There have been a number of great books on web design from the folks at SitePoint.com. One of our favorites -- and probably the one that we refer to most often for tricks and hacks is the The CSS Anthology: 101 Essential Tips, Tricks & Hacks by Rachel Andrew. We've heard this question about Tabbed Navigation over and over on discussion lists and forums, and when the Anthology came out, I just had to contact Rachel to see if she would share this excerpt with DTG readers. Thank goodness she said yes, so here is the answer to generating good, clean, CSS driven navigation tabs for your web site...
Tutorial: tabbed navigation with CSS
by Rachel Andrew
When I talk to designers and developers who don't use CSS, or use CSS only for simple text styling, one thing that I hear over and over again is that they just don't have time to learn this whole new way of working. After all, tables and spacer GIFs function, they get the job done, and they pay the bills.
I was lucky. I picked up CSS very early in the piece, and started to play with it because it interested me. As a result of that early interest, my knowledge grew as the CSS techniques themselves were developed, and I can now draw on six years' experience building CSS layouts every time I tackle a project. In this book, I've tried to pass on the tricks and techniques that allow me to quickly and easily develop web sites and applications using CSS.
How do I create tabbed navigation with CSS?
Navigation that appears as tabs across the top of the page is a popular navigation choice. Many sites create tabs using images. However, this approach suffers from the problems associated with text contained in images, which we discussed in "How do I replace image-based navigation with CSS?". However, it is possible to create a tab effect by combining background images and text styled with CSS.
The tabbed navigation shown below can be created by styling a horizontal list.
Here's the HTML and CSS that creates this effect:
The tabbed navigation approach I've used here is a basic version of Douglas Bowman's Sliding Doors of CSS method¹, which is a tried and tested technique for creating a tabbed interface. The structure that I've given to the navigation menu is the same kind of simple unordered list that we've worked with throughout this chapter, except that each list item is assigned a class attribute that describes the link it contains. We've also wrapped the entire list in a div with an id of header. The technique takes its name from the two images used to implement it -- one overlaps the other, and the images slide apart as the text size increases.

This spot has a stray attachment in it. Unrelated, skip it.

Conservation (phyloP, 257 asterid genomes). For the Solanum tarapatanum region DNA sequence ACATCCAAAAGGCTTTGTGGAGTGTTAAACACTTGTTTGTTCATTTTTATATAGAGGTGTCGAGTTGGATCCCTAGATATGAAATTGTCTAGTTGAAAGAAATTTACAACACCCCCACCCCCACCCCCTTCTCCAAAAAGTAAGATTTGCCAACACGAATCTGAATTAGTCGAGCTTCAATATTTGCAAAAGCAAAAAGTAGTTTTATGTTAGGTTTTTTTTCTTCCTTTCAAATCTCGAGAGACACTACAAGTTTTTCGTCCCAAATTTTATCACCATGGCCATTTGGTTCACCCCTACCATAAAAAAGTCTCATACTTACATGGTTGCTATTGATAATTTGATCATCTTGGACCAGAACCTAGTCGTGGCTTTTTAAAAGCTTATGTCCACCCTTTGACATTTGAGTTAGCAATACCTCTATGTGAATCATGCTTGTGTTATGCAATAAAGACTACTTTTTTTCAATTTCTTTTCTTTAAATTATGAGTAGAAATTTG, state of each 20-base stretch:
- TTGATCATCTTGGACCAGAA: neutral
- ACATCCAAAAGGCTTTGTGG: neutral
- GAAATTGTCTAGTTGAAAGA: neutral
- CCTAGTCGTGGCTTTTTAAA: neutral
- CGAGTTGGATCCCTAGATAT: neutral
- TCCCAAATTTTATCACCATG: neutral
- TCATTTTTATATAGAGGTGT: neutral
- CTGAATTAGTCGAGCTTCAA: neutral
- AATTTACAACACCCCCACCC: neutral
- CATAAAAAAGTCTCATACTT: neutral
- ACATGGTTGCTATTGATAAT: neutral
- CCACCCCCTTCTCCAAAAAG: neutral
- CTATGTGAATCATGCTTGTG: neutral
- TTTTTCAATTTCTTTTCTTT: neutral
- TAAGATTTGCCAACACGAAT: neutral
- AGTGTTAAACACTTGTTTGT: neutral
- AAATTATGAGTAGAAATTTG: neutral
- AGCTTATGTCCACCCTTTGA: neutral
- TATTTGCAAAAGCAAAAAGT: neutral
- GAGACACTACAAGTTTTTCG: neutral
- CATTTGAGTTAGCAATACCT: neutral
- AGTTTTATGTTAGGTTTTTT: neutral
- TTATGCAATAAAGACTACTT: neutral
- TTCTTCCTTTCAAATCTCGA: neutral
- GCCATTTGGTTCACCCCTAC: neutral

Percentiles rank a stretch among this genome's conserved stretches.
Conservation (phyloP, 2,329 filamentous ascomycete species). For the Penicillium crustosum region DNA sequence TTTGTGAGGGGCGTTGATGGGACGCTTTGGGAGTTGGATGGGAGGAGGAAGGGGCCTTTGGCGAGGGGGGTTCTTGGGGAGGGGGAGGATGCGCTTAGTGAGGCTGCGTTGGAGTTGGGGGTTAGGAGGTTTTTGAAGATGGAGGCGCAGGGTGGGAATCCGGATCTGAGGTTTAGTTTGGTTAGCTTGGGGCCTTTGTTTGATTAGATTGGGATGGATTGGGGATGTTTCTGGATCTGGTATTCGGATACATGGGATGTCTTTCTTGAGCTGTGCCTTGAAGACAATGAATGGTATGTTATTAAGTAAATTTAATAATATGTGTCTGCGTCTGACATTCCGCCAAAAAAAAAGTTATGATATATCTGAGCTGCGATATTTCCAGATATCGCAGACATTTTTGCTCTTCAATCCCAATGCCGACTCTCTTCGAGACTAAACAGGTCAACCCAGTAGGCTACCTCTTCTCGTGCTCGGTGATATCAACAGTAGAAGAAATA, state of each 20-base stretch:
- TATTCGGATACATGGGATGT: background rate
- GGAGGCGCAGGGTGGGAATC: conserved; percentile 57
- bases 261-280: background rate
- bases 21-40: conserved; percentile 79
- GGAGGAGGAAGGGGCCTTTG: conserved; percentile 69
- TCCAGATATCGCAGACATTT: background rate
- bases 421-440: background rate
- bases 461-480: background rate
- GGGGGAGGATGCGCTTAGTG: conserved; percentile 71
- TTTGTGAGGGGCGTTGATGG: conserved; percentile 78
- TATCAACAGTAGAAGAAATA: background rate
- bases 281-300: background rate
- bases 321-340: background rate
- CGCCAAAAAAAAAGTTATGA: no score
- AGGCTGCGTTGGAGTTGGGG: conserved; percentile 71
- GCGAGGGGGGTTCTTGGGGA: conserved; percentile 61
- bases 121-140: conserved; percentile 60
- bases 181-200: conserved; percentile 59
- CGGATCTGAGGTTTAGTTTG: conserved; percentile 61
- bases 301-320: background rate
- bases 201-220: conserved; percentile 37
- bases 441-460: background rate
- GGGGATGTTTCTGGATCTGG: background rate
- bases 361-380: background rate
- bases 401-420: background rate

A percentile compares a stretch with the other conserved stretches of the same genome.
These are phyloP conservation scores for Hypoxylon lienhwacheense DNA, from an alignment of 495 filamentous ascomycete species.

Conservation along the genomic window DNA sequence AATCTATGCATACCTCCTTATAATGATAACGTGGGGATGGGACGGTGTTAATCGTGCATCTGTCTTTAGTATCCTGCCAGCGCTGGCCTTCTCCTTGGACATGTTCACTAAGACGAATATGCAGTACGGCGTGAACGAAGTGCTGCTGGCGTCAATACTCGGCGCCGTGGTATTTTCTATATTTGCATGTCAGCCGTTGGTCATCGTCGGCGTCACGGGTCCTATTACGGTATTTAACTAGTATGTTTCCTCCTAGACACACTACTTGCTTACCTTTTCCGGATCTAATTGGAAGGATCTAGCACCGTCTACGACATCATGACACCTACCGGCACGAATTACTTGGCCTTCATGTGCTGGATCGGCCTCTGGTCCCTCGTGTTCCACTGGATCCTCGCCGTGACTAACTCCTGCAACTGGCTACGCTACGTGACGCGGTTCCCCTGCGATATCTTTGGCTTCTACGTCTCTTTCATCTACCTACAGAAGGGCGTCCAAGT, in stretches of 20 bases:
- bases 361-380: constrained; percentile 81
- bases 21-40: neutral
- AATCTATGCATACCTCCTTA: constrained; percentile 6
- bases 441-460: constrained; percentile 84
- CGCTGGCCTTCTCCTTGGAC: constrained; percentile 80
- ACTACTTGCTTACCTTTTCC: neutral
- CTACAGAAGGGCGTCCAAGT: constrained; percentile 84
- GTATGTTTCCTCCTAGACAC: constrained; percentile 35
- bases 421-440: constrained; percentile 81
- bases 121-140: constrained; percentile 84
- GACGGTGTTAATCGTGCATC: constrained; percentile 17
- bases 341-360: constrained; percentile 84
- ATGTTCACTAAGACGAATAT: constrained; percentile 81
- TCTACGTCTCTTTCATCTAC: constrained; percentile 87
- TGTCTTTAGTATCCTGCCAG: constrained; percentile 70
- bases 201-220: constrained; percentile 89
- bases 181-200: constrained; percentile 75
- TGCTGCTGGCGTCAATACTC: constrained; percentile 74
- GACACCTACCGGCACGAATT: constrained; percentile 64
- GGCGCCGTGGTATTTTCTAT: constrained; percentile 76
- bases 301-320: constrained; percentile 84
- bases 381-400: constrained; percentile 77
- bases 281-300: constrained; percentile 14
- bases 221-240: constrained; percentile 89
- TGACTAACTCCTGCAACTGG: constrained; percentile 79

You'll need four images to create this effect: two to create the regular tab color, and two to use when the tab is the currently selected (highlighted) tab. The images I've used in this example are shown below.
As you can see, they're far wider and taller than would generally be necessary for a tab -- this provides plenty of space for the tab to "grow" if the user's browser is configured to display text at a very large size.
Here's the basic list of navigation items:
The first step is to style the container that surrounds the navigation.
We're going to give our header a simple bottom border for the purposes of this exercise, but on a real-world site this container may hold other elements in addition to our tabs (such as a logo or search field):
As you'll have noticed, we float the header to the left. We'll also float the individual list items; floating the container that houses them ensures that they remain contained once they're floated, and that the border will display below them.
Next, we create a style rule for the ul element inside the header:
This rule removes the bullets and alters the margin and padding on our list -- we've added two ems of padding to the top of the ul element.
1: Douglas Bowman's Sliding Doors of CSS
The CSS Anthology: 101 Essential Tips, Tricks & Hacks by Rachel Andrew (Paperback - Aug 14, 2007, Illustrated)
A practical guide on CSS (Cascading Style Sheets) for professionals and novices, that can be used both as a tutorial and read cover-to-cover or as a handy and practical reference book to common problems, solutions and effects. The 2nd edition is now full-color throughout and is completely updated and revised with the latest tips & tricks.
The CSS Anthology: 101 Essential Tips, Tricks & Hacks is ideal for experienced Web designers who would like to add sparkle to their existing designs, as well as newcomers who want to learn Web design the right way the first time.
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